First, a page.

By Garrett Oliver
I always knew that my family was a little different, but it wasn’t until my mid-teens that I realized exactly how weird we were. An African-American family living in the suburban greenery of Hollis, Queens, at the outskirts of New York City, we thought little of the fact that my father’s big hobby was hunting game birds. With dogs, no less. Often on horseback. Around the holidays, my Aunt Emma made wonderful chopped liver, and in the springtime, our table was often festooned with matzoh bread. It never occurred to us that these last two items were Jewish food traditions that rarely made forays into our community, and to this day, none of us are sure how they got there.
In a way, I think that this sort of culinary experience is at the heart of being an American, and as I travel the world, it’s one of the things that makes me proud of this country. As I prepare for Hanukkah celebrations with friends, I’m glad to say that beer is very much at the heart of the holiday meals. Some of my friends keep kosher, and many do not, but thankfully most beers are considered “kosher by default” in most parts of the world. Jewish dietary laws, kashrut, is interpreted by local councils of rabbis. In the United States, Canada and Israel, some people only eat foods that are specifically certified as kosher by rabbis, especially around Passover. At my brewery, we actually have some of our beers certified kosher for Passover, and a rabbi comes and blesses the beer!
Unless your own diet is very strict, there are very few beers that would ever cross your table that are off-limits, so you can tuck right into your holiday beer pairings. It’s nice to start off the meal with light, spritzy saisons, the farmhouse ales of Belgium. They’re dry and lively, and often show appetizing peppery and lemony aromatics. Re-fermentation in the bottle gives them a Champagne-like carbonation and texture, which is one reason why we often drink them out of Champagne flutes. Full-flavored beers can work wonders with the classics on the table, especially beef brisket and latkes. Both of these dishes are fatty, a little salty, and typified by caramelized flavors (no wonder we love them!), and beers with caramel and roasted flavors work well here. British and American brown ales are a good place to start, bringing light chocolate, caramel and coffee flavors that harmonize with everything, even sautéed Brussels sprouts. If you want something more complex, go for dark Trappist and abbey ales, where the dark color and caramel flavors come from highly caramelized sugars rather than grains. This translates into dried fruit and raisin-like flavors, along with rum-like flavors that remind me of Cracker Jacks or the burnt surface of a crème brulee.
When it’s time for dessert, beer really does outshine all other beverages. My favorite dessert beer style is imperial stout, a strong dark beer originally made for Catherine the Great. Brewed with large amounts of malts that have been roasted as dark as espresso coffee beans, imperial stouts taste like dark chocolate, coffee and dark fruit, making them a perfect foil for a range of desserts. With chocolate desserts, they play harmony, rowing in with similar flavors. With pastries such as rugelach, the coffee-like character is perfect, and the beer has just enough sweetness to match without becoming cloying. And these beers are a wonder with ice cream too — many people enjoy making ice cream floats with imperial stouts. Just make sure to have a soft-drink version ready for the kids!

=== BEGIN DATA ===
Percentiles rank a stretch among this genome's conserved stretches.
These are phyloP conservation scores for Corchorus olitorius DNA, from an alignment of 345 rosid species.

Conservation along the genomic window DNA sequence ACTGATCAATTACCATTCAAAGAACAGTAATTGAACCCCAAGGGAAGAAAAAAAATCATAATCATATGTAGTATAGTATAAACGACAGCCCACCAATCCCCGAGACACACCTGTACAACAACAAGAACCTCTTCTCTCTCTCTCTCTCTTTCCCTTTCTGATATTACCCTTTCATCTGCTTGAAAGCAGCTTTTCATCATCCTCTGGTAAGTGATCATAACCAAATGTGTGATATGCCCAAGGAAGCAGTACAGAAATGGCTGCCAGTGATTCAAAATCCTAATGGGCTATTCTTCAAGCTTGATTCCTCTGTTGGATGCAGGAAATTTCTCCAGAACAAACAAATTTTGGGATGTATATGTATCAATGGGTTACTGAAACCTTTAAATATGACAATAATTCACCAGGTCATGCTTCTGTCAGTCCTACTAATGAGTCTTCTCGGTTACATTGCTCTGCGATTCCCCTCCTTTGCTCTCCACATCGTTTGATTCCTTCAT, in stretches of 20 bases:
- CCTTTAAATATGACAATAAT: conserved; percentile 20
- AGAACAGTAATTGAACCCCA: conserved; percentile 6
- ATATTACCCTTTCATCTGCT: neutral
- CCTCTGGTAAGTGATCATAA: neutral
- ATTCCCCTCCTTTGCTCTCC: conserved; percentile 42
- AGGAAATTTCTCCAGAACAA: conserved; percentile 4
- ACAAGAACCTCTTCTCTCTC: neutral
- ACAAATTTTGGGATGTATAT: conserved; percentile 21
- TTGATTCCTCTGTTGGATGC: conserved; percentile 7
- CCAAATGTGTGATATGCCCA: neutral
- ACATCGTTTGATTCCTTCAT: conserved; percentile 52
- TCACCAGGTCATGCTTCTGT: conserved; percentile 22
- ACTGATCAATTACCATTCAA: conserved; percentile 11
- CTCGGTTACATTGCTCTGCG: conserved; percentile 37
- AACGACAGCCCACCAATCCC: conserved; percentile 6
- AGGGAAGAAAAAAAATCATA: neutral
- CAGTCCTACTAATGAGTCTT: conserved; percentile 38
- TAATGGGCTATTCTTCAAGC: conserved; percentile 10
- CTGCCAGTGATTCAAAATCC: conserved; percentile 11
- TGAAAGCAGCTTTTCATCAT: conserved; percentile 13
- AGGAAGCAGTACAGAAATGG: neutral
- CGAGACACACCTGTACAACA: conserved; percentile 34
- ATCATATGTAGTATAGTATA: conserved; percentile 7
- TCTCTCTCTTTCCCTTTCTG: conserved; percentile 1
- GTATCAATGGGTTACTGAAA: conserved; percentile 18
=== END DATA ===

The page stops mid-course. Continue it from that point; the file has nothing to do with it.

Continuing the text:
The great thing about serving and bringing beer to the holiday table is that it’s fun. Everyone’s had one at some point or another, and though wine is great and has a wide range of flavor, it rarely surprises people. Beer, however, can be very surprising, because it can tastes like almost anything, from lemons and bananas to chocolate and coffee. Some friends and family might even leave your holiday table having discovered something brand new to like, and wouldn’t that be cool? This time of year I can’t help wishing that my Aunt Emma was still here; I’ll bet that Belgian abbey ales would have been great with her chopped liver, but I never learned how to make it. So among the other things you do this Hanukkah, teach the kids how to make your latkes! Though I’ll bet they’re not quite as good as mine.
Garrett Oliver, editor of The Oxford Companion to Beer, is the Brewmaster of the Brooklyn Brewery and author of The Brewmaster’s Table: Discovering the Pleasures of Real Beer with Real Food. He has won many awards for his beers, is a frequent judge for international beer competitions, and has made numerous radio and television appearances as a spokesperson for craft brewing.
The Oxford Companion to Beer is the first major reference work to investigate the history and vast scope of beer, featuring more than 1,100 A-Z entries written by 166 of the world’s most prominent beer experts. It is first place winner of the 2012 Gourmand Award for Best in the World in the Beer category, winner of the 2011 André Simon Book Award in the Drinks Category, and shortlisted in Food and Travel for Book of the Year in the Drinks Category. View previous Oxford Companion to Beer blog posts and videos.
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Image credit: Brooklyn Black Chocolate Stout via Brooklyn Brewery.
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Rice is not the first thing that comes to mind when you are drinking a nice, cold beer. And if you’re a beer connoisseur, even less so. For many years, it has been considered to be an affront to the institution of craft beer making to use rice. However, some beer makers are toying with the use of rice in beer again as homage to the practices that occurred before the Prohibition. This counterculture attitude reflects how beer brewers are looking to the past to evolve current drinkers’ palates. The following excerpt from the The Oxford Companion to Beer goes into detail on exactly how rice is used. Enjoy! — Nathalie